Whether you are getting hitched and building your first home together or reinventing the home that your grandparents lived in, change can be very exciting. Much less exciting is the responsibility of ensuring that you have all the new necessities.
And one of those overlooked necessities is quality dinnerware; ensuring that you have a kitchen full of items you love to look at and can use for a long time is a true mark of adulthood. While it is important to choose dinnerware with care, it is also easy to get overwhelmed. When the selection depends not only on how they look, but the quality of the materials and whether they meet your needs at home, the process gets that much more difficult.
Because many people have inadequate knowledge of the differences between the terminology surrounding dinnerware, such as “earthenware”, “stoneware”, “bone china”, “fine china”, “porcelain” –sometimes used interchangeably and incorrectly — they often throw in the towel and buy out of frustration. But for those timeless pieces, perhaps even heirlooms you are looking to have for generations, it is worth getting informed and finally getting the set you’ve always wanted.
For this reason, we have compiled a short guide in identifying the different types of china, so that you can be well on your way to becoming an expert on the topic.
Earthenware, Stoneware and Porcelain
You might have heard “earthenware” and “stoneware” used synonymously with each other, but dinnerware made from each of these items yields very different results. Ceramics in the umbrella term that encompasses any and every type of dinnerware and colloquially, it is used synonymous with china. All dinnerware is made of clay, which in turn is made of aluminum oxide, silicon dioxide and water. Sometimes manufacturers add other inclusions to the clay mixture, but the mentioned three ingredients compose every type of clay body.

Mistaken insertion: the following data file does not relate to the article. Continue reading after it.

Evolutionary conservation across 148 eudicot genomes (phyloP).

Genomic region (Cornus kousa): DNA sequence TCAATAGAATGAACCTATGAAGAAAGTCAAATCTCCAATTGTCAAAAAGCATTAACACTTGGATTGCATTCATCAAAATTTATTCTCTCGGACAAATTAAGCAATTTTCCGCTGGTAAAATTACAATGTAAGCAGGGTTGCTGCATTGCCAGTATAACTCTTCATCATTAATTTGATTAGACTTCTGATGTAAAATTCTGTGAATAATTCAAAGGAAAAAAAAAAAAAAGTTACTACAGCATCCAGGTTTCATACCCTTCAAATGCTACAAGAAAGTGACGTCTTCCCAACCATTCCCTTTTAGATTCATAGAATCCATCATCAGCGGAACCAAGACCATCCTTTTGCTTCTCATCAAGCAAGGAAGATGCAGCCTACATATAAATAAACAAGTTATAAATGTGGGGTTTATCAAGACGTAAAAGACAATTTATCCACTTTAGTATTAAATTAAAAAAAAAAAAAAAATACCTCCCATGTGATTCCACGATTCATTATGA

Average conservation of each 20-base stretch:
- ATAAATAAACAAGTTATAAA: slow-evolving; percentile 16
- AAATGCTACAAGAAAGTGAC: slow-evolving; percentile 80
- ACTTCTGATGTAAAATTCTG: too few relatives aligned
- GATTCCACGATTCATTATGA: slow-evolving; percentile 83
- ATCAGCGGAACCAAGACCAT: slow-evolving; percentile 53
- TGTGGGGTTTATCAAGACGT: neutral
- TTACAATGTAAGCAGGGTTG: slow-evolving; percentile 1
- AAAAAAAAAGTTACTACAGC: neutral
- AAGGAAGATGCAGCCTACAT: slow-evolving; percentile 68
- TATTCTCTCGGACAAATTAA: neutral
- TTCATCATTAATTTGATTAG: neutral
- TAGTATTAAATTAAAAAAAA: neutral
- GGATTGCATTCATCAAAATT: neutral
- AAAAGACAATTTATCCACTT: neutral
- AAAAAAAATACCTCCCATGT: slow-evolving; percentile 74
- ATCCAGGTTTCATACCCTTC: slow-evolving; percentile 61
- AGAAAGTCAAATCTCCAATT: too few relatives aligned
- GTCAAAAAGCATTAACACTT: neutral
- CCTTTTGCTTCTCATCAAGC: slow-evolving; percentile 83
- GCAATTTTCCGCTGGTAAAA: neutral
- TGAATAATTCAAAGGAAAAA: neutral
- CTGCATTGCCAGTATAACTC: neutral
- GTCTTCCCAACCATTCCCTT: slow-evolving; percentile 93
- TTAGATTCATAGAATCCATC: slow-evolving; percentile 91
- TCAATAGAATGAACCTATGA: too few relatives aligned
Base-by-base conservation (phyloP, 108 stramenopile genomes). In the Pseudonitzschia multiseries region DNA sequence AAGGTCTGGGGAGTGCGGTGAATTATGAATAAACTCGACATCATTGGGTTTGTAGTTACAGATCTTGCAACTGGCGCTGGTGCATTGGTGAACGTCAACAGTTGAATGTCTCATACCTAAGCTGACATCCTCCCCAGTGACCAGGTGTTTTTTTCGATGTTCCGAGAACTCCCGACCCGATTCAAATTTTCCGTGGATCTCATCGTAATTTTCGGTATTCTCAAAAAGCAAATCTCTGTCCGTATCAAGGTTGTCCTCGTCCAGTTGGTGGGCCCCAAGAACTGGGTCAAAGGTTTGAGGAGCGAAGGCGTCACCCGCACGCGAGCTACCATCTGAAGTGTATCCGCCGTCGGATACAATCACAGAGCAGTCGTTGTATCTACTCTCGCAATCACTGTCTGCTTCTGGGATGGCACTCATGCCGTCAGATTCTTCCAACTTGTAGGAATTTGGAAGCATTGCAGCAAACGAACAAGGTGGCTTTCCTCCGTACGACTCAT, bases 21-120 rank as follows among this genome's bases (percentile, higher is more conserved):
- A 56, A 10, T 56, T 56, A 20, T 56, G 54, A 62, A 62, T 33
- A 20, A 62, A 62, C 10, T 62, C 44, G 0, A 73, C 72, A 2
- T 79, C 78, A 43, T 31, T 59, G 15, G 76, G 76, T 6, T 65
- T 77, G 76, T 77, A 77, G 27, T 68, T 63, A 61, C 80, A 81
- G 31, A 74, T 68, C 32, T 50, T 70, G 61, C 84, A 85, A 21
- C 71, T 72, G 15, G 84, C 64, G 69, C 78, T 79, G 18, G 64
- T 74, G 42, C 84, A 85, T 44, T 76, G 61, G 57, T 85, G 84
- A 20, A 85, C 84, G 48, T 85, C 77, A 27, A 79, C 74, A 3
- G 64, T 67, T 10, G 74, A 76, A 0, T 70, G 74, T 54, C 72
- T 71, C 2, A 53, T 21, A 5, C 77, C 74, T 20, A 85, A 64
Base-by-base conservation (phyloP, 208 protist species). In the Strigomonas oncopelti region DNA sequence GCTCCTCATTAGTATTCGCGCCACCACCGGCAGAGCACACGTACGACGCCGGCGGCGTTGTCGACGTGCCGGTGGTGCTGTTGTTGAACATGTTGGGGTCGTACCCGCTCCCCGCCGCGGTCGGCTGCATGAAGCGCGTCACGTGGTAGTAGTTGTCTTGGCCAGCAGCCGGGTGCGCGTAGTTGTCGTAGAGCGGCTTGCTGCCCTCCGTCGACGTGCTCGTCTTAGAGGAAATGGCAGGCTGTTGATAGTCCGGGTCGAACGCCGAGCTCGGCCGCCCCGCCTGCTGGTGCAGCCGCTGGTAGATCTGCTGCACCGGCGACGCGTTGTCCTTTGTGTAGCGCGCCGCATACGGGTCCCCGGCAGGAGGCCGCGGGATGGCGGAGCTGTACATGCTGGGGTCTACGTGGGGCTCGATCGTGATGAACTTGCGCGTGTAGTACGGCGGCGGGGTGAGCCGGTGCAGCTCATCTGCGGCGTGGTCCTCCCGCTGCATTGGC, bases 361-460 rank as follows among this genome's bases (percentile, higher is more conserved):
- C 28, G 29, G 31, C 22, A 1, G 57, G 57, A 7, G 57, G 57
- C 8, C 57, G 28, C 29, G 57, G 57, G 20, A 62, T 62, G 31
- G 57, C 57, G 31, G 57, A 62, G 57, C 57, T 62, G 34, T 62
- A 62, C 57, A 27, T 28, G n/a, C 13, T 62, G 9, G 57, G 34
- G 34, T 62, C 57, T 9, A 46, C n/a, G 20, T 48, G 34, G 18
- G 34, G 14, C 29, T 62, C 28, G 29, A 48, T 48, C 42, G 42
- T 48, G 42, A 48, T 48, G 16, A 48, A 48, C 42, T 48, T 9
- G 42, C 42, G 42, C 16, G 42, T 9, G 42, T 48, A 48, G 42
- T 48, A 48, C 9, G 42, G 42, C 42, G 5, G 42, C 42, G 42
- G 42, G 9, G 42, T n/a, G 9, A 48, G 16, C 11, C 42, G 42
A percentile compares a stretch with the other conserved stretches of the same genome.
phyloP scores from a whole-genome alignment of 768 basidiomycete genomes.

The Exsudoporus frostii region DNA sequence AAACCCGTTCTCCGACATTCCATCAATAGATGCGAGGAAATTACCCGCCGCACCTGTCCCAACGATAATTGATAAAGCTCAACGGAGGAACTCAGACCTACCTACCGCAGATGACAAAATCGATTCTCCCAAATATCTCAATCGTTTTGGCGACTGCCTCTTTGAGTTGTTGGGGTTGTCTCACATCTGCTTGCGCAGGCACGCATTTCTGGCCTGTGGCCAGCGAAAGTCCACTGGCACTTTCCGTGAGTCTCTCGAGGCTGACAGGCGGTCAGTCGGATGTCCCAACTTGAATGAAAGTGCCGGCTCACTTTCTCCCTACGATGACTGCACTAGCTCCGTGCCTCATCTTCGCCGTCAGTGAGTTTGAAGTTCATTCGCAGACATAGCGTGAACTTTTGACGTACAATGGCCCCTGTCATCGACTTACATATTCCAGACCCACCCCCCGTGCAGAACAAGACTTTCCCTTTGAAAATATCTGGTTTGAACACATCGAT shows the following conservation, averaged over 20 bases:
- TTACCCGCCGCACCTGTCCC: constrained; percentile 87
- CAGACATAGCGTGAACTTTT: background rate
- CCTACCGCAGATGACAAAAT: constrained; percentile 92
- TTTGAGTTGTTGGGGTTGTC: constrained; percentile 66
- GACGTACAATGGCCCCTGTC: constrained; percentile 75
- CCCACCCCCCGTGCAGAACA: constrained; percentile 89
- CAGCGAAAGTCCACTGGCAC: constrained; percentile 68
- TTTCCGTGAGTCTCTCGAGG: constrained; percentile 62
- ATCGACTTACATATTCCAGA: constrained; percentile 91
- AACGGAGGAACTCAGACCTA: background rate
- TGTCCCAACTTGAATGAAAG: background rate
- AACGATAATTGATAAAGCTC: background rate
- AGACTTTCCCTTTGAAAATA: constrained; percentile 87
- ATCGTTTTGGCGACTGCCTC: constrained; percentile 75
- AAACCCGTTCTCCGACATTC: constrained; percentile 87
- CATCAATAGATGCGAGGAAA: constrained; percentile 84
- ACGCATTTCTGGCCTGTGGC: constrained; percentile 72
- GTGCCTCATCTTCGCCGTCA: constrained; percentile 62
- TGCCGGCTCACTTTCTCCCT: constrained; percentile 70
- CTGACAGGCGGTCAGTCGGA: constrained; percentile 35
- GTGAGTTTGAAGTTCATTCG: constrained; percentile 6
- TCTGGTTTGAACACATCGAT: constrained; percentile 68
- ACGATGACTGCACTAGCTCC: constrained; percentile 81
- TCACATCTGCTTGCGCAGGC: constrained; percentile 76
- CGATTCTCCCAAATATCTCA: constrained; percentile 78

Earthenware, stoneware and porcelain are types of ceramics. Earthenware is the most simple, comprised of an unrefined clay mixture. It resembles the ceramic ware used in prehistoric times and is fired at the lowest temperatures to attain solidness. Because earthenware has the least additions and is not solidified with intense heat, it tends to be porous. Quality ware of this type needs to be covered with multiple coats of glaze to ensure durable function. Even though earthenware is the simplest type of dinnerware, it is still favored for its distinct look and texture, and luxury china manufacturers have included these in their collections, though not without ensuring that it is coated diligently. The following are earthenware, that have made it to luxury retailers:
In contrast, stoneware is a more complicated form of ceramics. It is less porous, more absorbent and generally, more durable. The clay mixture can stand to be thinner though at least one coat of glaze is still needed to ensure that contents placed inside of the dinnerware are not soaked up. Stoneware is often thought of as the perfect dinnerware that hits the balance between weight, durability and price. More often than not, it is a creamy off -white color, which can be emphasized through transparent glazes. However, the clay mixture for this dinnerware also perfectly absorbs color, allowing for finished items to be glazed with vibrant colors and designs.